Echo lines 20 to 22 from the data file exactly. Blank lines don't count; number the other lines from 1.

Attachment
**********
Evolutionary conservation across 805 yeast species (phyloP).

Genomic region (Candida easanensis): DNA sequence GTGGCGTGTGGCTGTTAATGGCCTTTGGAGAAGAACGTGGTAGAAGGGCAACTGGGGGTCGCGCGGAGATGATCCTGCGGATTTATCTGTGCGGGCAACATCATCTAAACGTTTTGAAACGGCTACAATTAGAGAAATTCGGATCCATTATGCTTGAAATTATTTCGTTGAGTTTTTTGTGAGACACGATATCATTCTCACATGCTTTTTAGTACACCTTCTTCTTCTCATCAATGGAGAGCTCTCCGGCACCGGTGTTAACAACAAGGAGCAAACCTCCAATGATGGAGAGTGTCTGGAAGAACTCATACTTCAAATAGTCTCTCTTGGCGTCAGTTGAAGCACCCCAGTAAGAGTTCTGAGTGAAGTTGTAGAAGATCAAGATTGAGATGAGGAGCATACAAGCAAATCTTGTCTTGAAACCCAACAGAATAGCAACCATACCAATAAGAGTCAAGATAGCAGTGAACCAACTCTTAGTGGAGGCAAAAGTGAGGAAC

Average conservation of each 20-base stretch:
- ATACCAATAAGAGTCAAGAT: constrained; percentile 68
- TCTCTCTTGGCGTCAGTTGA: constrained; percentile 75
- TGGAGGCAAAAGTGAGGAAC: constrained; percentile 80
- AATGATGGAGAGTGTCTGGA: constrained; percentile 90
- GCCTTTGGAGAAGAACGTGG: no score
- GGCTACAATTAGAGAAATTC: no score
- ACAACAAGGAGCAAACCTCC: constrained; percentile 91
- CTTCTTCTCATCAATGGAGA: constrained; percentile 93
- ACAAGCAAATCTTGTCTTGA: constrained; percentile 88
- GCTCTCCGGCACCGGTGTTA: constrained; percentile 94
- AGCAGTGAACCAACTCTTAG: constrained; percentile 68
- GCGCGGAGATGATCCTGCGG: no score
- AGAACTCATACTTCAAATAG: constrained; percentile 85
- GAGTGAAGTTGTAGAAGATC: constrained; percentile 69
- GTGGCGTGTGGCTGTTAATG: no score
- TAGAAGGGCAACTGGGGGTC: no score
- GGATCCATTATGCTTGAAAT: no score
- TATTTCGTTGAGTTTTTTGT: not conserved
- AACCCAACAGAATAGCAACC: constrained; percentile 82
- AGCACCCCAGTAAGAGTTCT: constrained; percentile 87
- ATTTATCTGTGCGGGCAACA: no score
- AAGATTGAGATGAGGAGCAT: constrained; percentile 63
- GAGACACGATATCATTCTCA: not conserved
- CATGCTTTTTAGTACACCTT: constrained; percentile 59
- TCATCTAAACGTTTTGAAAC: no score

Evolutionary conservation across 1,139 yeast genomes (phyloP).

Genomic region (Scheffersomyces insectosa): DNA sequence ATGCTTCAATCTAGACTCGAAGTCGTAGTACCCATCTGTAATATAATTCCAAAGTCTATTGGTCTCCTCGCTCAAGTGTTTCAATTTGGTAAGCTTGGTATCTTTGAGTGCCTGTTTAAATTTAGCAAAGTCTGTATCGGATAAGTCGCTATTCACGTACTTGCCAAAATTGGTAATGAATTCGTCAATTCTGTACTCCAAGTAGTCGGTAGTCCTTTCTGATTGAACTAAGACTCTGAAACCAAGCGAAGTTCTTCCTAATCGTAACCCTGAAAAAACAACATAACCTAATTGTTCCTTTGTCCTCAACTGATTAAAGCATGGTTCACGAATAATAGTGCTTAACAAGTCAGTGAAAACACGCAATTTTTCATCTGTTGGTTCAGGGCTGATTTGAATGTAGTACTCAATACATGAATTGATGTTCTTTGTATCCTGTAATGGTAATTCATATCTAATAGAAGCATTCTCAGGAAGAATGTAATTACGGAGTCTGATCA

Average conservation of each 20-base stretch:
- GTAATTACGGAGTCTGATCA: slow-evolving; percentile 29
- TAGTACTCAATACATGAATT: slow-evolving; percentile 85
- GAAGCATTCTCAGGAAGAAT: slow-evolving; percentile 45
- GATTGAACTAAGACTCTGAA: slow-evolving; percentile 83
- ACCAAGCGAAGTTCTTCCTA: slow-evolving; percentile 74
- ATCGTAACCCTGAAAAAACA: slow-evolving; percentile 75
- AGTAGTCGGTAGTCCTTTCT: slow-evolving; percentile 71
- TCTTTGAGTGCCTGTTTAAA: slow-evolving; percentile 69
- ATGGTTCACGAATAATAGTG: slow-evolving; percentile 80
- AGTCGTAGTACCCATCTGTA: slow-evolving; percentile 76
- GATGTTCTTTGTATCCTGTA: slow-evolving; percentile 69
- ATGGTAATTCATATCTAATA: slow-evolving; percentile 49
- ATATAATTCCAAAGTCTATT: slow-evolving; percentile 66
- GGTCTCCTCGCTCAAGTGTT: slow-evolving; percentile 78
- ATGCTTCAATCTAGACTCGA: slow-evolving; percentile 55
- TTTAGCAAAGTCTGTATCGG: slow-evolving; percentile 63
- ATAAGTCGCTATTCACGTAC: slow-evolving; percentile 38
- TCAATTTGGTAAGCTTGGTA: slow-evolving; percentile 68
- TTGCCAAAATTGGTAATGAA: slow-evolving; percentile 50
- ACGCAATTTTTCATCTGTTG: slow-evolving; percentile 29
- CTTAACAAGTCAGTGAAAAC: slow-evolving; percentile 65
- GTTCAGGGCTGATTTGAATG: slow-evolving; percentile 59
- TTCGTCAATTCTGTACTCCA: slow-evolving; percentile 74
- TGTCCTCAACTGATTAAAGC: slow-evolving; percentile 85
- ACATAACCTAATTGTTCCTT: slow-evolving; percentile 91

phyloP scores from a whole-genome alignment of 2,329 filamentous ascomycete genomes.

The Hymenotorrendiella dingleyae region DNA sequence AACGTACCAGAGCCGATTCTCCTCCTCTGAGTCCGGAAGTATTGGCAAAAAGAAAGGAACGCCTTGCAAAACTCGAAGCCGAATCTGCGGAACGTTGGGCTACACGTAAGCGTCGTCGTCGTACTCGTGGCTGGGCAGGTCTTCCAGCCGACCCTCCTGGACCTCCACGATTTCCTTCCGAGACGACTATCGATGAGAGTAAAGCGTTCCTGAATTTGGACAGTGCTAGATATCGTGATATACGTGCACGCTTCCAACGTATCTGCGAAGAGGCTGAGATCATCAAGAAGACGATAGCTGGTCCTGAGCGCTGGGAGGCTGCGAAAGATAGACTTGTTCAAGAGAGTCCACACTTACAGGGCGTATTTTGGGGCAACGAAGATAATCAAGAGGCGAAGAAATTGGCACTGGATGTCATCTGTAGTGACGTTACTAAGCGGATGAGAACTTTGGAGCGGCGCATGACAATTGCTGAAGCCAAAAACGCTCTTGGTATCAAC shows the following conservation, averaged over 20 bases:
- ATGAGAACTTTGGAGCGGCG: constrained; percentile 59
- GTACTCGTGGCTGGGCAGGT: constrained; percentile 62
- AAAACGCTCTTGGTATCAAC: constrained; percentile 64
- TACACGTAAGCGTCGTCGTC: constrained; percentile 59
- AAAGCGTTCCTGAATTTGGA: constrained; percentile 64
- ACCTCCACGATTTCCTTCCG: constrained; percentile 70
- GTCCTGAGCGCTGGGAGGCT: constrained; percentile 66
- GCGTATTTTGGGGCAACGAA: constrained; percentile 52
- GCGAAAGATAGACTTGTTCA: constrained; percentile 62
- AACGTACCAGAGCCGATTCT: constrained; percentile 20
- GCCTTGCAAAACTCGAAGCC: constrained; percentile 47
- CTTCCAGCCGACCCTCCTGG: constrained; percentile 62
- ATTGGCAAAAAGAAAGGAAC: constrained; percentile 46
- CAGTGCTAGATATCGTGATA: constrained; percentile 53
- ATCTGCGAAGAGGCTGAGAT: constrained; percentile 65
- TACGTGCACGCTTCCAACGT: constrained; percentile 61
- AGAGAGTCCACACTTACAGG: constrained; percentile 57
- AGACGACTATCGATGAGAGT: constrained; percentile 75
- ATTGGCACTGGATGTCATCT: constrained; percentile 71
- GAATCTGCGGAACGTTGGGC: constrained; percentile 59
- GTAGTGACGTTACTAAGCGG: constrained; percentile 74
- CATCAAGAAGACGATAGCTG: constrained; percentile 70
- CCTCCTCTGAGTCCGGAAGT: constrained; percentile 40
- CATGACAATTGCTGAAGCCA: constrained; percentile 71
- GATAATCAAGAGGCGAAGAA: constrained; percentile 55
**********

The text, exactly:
- GGATCCATTATGCTTGAAAT: no score
- TATTTCGTTGAGTTTTTTGT: not conserved
- AACCCAACAGAATAGCAACC: constrained; percentile 82